For our Future of News project, we set ourselves the goal of “Humanizing the news”. Our efforts took the form of a series of iterations between experimenting with and implementing innovations in how news stories are sourced and presented. The slides we presented in Wednesday’s class are here.

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Final project / Eva on Europeans and their stories

Dear Classmates,

To follow up on my presentation in class  last Wednesday, I am sending you the link to the website of my project on storytelling and the European identity (thank you again Katrine for your help!)

I am planning on continuing exploring the project, and would love to have your feedback and hear your thoughts and suggestions about any improvement you might think of. Please, fell free to reach out at my personal email address is:
I look forward to hearing back from you, and best of luck for the presentations tomorrow!
All the best,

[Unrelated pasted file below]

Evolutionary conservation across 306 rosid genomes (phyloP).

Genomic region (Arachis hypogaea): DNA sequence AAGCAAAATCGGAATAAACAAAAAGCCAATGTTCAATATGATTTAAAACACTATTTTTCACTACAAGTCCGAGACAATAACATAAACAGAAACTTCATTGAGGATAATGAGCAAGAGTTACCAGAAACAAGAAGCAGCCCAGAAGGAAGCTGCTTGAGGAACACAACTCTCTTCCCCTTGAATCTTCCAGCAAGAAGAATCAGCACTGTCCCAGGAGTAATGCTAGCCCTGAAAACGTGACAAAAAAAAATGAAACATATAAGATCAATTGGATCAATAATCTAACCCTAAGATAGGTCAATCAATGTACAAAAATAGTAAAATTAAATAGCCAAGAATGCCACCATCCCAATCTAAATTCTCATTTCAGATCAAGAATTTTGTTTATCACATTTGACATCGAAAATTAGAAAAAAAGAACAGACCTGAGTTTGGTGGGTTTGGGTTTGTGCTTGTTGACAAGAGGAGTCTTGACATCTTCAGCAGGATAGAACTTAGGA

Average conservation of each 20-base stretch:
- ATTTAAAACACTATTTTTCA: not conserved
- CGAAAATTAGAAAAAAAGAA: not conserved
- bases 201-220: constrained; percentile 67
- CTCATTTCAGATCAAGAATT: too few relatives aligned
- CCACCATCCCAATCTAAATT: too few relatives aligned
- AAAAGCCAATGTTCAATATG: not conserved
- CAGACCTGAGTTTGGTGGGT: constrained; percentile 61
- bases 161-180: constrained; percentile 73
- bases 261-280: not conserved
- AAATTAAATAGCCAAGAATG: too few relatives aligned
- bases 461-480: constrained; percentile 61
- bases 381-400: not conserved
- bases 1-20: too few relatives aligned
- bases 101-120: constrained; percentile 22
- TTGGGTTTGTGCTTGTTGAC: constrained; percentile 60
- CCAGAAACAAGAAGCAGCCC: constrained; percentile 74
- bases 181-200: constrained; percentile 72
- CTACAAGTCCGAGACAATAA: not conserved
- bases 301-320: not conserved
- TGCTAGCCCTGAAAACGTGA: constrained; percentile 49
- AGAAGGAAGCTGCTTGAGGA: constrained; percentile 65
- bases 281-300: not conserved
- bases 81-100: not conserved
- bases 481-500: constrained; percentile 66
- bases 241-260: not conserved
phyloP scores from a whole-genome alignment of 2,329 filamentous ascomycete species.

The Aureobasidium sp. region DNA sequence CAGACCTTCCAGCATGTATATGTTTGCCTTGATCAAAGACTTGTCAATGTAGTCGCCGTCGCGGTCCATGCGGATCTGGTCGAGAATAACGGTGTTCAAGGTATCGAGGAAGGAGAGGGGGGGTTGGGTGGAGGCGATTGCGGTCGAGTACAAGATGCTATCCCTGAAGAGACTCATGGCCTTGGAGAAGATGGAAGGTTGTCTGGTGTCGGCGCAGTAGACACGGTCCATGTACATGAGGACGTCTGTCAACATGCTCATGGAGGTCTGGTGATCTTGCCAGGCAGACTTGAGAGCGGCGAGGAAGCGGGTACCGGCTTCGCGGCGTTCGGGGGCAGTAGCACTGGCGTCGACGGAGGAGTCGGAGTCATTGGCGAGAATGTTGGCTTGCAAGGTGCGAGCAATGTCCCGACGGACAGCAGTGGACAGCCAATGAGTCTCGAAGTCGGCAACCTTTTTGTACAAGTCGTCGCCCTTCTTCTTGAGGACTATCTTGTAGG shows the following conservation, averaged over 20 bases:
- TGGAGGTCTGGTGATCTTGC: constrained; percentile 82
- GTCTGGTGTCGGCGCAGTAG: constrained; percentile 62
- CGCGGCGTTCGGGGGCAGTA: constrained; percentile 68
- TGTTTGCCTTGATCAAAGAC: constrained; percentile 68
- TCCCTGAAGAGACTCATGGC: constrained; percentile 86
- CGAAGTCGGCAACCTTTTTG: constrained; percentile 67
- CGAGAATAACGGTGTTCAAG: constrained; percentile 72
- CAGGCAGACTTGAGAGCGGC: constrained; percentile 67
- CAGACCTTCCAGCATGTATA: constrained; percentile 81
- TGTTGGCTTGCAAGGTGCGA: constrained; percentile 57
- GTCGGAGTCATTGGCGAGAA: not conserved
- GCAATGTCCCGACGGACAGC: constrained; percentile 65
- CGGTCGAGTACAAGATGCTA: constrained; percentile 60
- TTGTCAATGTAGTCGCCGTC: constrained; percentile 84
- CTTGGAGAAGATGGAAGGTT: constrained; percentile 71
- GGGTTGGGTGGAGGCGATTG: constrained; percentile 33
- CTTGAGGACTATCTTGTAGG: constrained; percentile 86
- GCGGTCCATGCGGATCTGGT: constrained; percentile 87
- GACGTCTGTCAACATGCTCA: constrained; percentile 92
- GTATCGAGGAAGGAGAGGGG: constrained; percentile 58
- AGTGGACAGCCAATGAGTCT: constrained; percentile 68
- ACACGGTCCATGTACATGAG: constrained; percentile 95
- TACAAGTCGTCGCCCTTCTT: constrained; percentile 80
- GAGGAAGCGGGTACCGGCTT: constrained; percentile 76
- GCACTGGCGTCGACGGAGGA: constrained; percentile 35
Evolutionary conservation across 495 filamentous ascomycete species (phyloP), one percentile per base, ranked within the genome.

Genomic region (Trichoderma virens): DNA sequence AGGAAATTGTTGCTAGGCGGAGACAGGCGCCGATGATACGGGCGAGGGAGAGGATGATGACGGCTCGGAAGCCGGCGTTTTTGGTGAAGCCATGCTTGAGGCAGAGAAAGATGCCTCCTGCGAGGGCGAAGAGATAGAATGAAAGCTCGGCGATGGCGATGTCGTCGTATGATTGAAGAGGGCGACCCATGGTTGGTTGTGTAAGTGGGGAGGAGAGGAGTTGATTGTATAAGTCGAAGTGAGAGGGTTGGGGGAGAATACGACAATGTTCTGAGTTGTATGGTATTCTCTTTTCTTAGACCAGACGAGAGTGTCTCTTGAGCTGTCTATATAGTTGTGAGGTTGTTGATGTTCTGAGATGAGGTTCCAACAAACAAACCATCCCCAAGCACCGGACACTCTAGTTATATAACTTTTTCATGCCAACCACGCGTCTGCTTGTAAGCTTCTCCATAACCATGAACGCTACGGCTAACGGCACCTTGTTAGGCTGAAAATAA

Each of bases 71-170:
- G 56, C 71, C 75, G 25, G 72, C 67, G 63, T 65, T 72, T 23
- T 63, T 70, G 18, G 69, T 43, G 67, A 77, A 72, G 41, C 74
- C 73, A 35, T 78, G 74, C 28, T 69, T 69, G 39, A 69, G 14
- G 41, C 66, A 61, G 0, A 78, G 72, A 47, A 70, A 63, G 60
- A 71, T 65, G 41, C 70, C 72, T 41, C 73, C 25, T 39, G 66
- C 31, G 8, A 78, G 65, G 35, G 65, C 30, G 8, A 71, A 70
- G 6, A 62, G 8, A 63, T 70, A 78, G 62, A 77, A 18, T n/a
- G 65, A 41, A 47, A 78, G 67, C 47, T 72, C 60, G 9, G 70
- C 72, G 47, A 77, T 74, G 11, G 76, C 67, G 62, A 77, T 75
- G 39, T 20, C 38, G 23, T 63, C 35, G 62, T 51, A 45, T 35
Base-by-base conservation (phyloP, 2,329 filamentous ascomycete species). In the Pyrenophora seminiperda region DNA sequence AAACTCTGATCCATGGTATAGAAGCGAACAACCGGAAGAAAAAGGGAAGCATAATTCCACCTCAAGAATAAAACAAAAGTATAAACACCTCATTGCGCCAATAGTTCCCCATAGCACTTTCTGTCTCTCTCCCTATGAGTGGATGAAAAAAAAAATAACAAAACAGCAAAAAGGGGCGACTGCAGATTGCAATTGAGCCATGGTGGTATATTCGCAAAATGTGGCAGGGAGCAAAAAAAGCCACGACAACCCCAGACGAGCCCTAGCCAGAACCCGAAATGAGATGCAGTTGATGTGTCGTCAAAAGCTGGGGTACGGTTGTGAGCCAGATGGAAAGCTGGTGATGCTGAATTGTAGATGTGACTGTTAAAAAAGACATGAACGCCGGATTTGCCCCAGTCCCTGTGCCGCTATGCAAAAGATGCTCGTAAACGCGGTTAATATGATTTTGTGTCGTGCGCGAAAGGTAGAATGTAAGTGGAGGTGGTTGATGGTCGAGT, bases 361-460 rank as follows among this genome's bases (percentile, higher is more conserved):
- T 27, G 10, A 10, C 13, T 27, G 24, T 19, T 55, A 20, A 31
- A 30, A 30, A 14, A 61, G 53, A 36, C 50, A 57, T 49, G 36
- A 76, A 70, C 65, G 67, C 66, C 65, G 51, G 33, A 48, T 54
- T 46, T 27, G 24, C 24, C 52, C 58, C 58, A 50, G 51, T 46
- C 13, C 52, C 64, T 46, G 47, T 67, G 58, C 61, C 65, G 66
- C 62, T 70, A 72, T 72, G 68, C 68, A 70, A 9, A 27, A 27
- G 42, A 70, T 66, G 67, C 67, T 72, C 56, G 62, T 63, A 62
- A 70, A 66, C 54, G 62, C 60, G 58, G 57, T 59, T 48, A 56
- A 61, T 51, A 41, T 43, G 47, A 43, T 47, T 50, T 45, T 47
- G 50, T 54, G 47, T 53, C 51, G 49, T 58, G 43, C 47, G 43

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Who loses when foreign aid is slashed

Among the details of the 2018 budget proposal presented this week by the Trump administration were plans to slash nearly 30% of the combined State Department and the U.S. Agency for International Development (USAID) budget, with most of the cuts going to foreign aid and assistance.

Climate change work, unsurprisingly, was targeted for elimination or heavy cuts, but other programs included wide-ranging issues and departments such as the Bureau for Food Security, numerous global health programs, the ambassador-at-large for global women’s issues, the Office of the Coordinator for Cyber Issues, the Trans-Sahara Counterterrorism Partnership, and general development assistance.  

There are many justifiable criticisms of international aid and the bureaucracy of institutions and most people would admit these agencies could be made more efficient. But foreign aid can also clearly save lives and improve living conditions, and many economists have pointed out what a tiny percent it constitutes of the U.S.’s overall federal budget (1.3 percent) and how, despite being the world’s biggest donor, how little we pay relative to GDP in comparison to the world’s other rich countries (.17 percent compared to .7 percent by the UK for example).  The Council on Foreign Relations has a good run down of these issues here.